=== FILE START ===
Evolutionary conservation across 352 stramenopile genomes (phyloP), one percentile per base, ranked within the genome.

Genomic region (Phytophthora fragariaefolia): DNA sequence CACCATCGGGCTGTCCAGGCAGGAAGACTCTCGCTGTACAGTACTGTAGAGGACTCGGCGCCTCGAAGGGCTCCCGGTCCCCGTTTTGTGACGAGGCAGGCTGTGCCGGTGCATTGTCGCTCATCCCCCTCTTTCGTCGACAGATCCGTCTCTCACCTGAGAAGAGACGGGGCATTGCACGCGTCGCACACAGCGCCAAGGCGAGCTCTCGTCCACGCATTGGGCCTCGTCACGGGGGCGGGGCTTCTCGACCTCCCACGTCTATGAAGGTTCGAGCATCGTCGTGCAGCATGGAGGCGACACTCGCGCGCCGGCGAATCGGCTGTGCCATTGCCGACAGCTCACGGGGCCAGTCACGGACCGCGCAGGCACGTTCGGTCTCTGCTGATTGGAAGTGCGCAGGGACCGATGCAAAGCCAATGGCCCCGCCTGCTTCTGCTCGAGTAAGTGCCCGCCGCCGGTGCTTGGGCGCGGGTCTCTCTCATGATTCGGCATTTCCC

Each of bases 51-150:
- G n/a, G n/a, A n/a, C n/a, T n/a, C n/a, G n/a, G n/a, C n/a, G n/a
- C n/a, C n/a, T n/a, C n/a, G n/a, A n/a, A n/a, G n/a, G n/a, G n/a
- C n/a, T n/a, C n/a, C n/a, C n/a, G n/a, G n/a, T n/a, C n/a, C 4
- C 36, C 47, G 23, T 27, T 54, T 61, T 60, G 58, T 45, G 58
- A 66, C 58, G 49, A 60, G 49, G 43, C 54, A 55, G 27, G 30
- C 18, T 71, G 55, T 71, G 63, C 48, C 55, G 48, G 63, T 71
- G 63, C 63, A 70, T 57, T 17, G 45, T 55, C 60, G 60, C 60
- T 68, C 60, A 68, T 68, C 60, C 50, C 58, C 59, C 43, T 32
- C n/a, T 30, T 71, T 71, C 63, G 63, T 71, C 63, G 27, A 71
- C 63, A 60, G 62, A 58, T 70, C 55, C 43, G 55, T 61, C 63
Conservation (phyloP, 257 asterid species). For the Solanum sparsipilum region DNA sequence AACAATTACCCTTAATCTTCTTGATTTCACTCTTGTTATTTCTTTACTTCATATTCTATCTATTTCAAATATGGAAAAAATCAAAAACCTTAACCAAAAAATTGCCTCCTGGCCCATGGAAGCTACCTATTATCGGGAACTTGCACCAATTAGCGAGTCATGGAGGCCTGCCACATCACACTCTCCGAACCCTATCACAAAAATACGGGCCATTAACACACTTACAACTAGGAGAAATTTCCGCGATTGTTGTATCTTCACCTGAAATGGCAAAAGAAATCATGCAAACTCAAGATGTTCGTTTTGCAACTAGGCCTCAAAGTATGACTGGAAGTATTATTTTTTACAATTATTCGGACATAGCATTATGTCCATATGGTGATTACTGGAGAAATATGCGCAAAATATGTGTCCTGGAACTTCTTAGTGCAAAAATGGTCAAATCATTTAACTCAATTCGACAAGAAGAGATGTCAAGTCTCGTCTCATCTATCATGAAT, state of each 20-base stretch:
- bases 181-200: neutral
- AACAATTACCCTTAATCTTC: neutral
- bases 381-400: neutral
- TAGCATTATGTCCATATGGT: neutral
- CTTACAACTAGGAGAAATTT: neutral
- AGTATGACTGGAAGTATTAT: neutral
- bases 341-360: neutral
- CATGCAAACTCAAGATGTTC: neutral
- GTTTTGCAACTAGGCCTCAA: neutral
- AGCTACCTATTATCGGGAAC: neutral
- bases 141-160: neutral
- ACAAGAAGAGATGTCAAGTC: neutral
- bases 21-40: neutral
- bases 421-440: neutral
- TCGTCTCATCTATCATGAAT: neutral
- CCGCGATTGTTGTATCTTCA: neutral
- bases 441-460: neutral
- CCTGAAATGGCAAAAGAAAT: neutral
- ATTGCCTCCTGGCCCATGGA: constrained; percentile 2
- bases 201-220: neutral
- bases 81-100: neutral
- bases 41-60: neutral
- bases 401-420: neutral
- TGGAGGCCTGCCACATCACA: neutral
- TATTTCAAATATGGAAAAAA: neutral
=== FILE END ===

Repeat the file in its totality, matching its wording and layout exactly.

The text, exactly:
Evolutionary conservation across 352 stramenopile genomes (phyloP), one percentile per base, ranked within the genome.

Genomic region (Phytophthora fragariaefolia): DNA sequence CACCATCGGGCTGTCCAGGCAGGAAGACTCTCGCTGTACAGTACTGTAGAGGACTCGGCGCCTCGAAGGGCTCCCGGTCCCCGTTTTGTGACGAGGCAGGCTGTGCCGGTGCATTGTCGCTCATCCCCCTCTTTCGTCGACAGATCCGTCTCTCACCTGAGAAGAGACGGGGCATTGCACGCGTCGCACACAGCGCCAAGGCGAGCTCTCGTCCACGCATTGGGCCTCGTCACGGGGGCGGGGCTTCTCGACCTCCCACGTCTATGAAGGTTCGAGCATCGTCGTGCAGCATGGAGGCGACACTCGCGCGCCGGCGAATCGGCTGTGCCATTGCCGACAGCTCACGGGGCCAGTCACGGACCGCGCAGGCACGTTCGGTCTCTGCTGATTGGAAGTGCGCAGGGACCGATGCAAAGCCAATGGCCCCGCCTGCTTCTGCTCGAGTAAGTGCCCGCCGCCGGTGCTTGGGCGCGGGTCTCTCTCATGATTCGGCATTTCCC

Each of bases 51-150:
- G n/a, G n/a, A n/a, C n/a, T n/a, C n/a, G n/a, G n/a, C n/a, G n/a
- C n/a, C n/a, T n/a, C n/a, G n/a, A n/a, A n/a, G n/a, G n/a, G n/a
- C n/a, T n/a, C n/a, C n/a, C n/a, G n/a, G n/a, T n/a, C n/a, C 4
- C 36, C 47, G 23, T 27, T 54, T 61, T 60, G 58, T 45, G 58
- A 66, C 58, G 49, A 60, G 49, G 43, C 54, A 55, G 27, G 30
- C 18, T 71, G 55, T 71, G 63, C 48, C 55, G 48, G 63, T 71
- G 63, C 63, A 70, T 57, T 17, G 45, T 55, C 60, G 60, C 60
- T 68, C 60, A 68, T 68, C 60, C 50, C 58, C 59, C 43, T 32
- C n/a, T 30, T 71, T 71, C 63, G 63, T 71, C 63, G 27, A 71
- C 63, A 60, G 62, A 58, T 70, C 55, C 43, G 55, T 61, C 63
Conservation (phyloP, 257 asterid species). For the Solanum sparsipilum region DNA sequence AACAATTACCCTTAATCTTCTTGATTTCACTCTTGTTATTTCTTTACTTCATATTCTATCTATTTCAAATATGGAAAAAATCAAAAACCTTAACCAAAAAATTGCCTCCTGGCCCATGGAAGCTACCTATTATCGGGAACTTGCACCAATTAGCGAGTCATGGAGGCCTGCCACATCACACTCTCCGAACCCTATCACAAAAATACGGGCCATTAACACACTTACAACTAGGAGAAATTTCCGCGATTGTTGTATCTTCACCTGAAATGGCAAAAGAAATCATGCAAACTCAAGATGTTCGTTTTGCAACTAGGCCTCAAAGTATGACTGGAAGTATTATTTTTTACAATTATTCGGACATAGCATTATGTCCATATGGTGATTACTGGAGAAATATGCGCAAAATATGTGTCCTGGAACTTCTTAGTGCAAAAATGGTCAAATCATTTAACTCAATTCGACAAGAAGAGATGTCAAGTCTCGTCTCATCTATCATGAAT, state of each 20-base stretch:
- bases 181-200: neutral
- AACAATTACCCTTAATCTTC: neutral
- bases 381-400: neutral
- TAGCATTATGTCCATATGGT: neutral
- CTTACAACTAGGAGAAATTT: neutral
- AGTATGACTGGAAGTATTAT: neutral
- bases 341-360: neutral
- CATGCAAACTCAAGATGTTC: neutral
- GTTTTGCAACTAGGCCTCAA: neutral
- AGCTACCTATTATCGGGAAC: neutral
- bases 141-160: neutral
- ACAAGAAGAGATGTCAAGTC: neutral
- bases 21-40: neutral
- bases 421-440: neutral
- TCGTCTCATCTATCATGAAT: neutral
- CCGCGATTGTTGTATCTTCA: neutral
- bases 441-460: neutral
- CCTGAAATGGCAAAAGAAAT: neutral
- ATTGCCTCCTGGCCCATGGA: constrained; percentile 2
- bases 201-220: neutral
- bases 81-100: neutral
- bases 41-60: neutral
- bases 401-420: neutral
- TGGAGGCCTGCCACATCACA: neutral
- TATTTCAAATATGGAAAAAA: neutral